Burger Brunch at Zaitzeff – NYC
1/4 LB Sirloin Burger @ Zaitzeff
Do you have bizarre cravings when you’re sick? I do. As I mentioned in my Bo Ky post two weeks ago, while I was sick I had an unrelenting desire to eat a Burger King Whopper. Burger cravings aren’t so odd for most people, but for me it is, because in general, I’m never burger crazy. The prospect of a new UWS Shake Shack is pretty meaningless to me (Danny who?). Sure, burgers are tasty, but in terms of fast food, I rather eat a hot dog, or better yet, a slice of pizza any day. So this is why I found it surprising two weeks ago when thoughts of juicy burgers bombarded my every drug addled thought, and rather than resist, that following Saturday, I decided to give in.
Zaitzeff first opened in the Financial District, and after much success, recently opened a location in Alphabet City. I passed by the Avenue B spot pretty often, never tempted to go in, but with my burger craving go strong and a post on A Hamurger Today titled “Zaitzeff: The Best Damn Burger I’ve Had in a Long Time,” I had to go.
As soon as David and I rounded the corner to Avenue B from Houston, I could smell the fatty beefy goodness in the air. Once inside, the heavy scent of burgers surrounded us, teasing us as we eagerly awaited our burgers. I think the kitchen wasn’t quite ready when we got there because the wait was pretty long, but finally our orders came out and we dug in.
I got the 1/4 lb. Sirloin Buger ($9.50), medium-rare, and it was incredibly juicy, soft, and ultimately delicious. The sirloin at Zaitzeff is from D’Artagnan and is ground in-house. The most notable quality though, is that the beef is grass-fed. Because of this, even though my burger could have a been slightly more rare, I liked it nonetheless because the meat tasted very earthy. In addition, I loved the slightly sweet and chewy toasted Portugese muffin (a muffin more in the style of a English muffin as opposed to the cake-like bakery kind) the burgers are all served on.
David had the 1/4 lb. Kobe Burger, medium-well ($12.50). The Kobe at Zaitzeff is actually American Wagyu from Morgan Ranch in Nebraska and not Japanese Kobe, which explains why the burger wasn’t more expensive. Regardless, similar to my Sirloin Burger, the “Kobe” Burger patty was extremely soft and juicy. In fact, even though David ordered the burger medium-well, his burger was dripping beefy juice all over his plate, even more than mine. I assume this was because of the higher fat content in the wagyu beef. However, I still preferred my burger because the Kobe lacked the rich grassiness of the Sirloin. David disagreed though, claiming my burger tasted too bloody for him.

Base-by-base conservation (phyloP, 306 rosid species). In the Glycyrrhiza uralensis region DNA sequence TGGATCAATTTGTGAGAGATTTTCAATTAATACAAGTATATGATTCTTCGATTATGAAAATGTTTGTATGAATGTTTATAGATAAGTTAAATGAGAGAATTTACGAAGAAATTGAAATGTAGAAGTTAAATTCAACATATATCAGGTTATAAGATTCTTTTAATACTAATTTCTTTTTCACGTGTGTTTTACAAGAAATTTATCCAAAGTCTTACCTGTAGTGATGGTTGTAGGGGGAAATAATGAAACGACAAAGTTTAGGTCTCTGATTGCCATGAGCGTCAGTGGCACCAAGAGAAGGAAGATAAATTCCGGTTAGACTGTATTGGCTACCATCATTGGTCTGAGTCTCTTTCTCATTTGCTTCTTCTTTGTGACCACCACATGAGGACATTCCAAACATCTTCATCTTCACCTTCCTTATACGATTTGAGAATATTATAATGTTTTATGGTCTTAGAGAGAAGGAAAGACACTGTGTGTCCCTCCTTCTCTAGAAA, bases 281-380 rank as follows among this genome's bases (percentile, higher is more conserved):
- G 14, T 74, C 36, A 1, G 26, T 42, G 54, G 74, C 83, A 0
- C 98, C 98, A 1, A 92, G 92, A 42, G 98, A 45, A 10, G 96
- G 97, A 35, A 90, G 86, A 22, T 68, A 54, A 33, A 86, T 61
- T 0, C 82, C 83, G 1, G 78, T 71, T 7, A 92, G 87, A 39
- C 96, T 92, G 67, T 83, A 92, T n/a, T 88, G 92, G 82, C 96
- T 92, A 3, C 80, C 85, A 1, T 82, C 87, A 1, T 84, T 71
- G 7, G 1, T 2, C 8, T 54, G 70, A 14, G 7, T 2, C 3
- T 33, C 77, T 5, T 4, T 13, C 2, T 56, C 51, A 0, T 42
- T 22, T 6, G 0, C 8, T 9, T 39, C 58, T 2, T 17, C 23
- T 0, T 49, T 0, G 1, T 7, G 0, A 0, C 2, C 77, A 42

Along with the burgers, we had a side order of Mixed Fries ($5), a combination of hand-cut Idaho fries and sweet potato fries. The regular fries were nothing spectacular. Personally, I just prefer thin crunchy fries. The sweet potatoes, however, were chewy and delicious in their natural sweetness. I really love sweet potato fries. I think we don’t eat enough of them here in the states. In Korea, it’s not uncommon to find sweet potato fries at a food stall or a news stand, and in the winter, there are a ton of vendors selling sweet potatoes roasted in stovepipe-looking ovens right on the street. The skin is always scorched and the potato underneath is so delectably carmelized you always burn your fingers and the roof of your mouth as you eat them in the freezing cold. Sometimes they have sweet potato vendors outside of Hmart in Flushing. It would be pretty cool if there was a sweet potato cart in Midtown, but I have a feeling someone would burn themselves and end up suing the poor guy or girl.
Anyway, back to Zaitzeff. I also I had a bloody mary, because as you know, I don’t think a brunch is really a brunch without one. The bloody mary was OK, but it was a bit too thick and heavy on the horse radish. I like spicy bloody marys, but this one was heartburn inducing.
So has Zaitzeff made me a hamburger convert? My only complaint with the burgers at Zaitzeff are that they are cooked on a flat-top griddle as opposed to flame-broiled. The charred smokey sweetness of a burger licked by flames as it’s cooked can’t be replicated on a flat griddle. That said, in the non-broiled category, the Zaitzeff burger is really gratifying and completely satiated my burger craving. And for those Top Chef fans, you might like to know Padma Lakshmi works out at the gym next door. I saw her walking by in sweats as I was eating my burger. Great burgers and a sexy cooking show host nearby, I think Shake Shack has some competition.
18 Avenue B (2nd St)
New York, NY 10009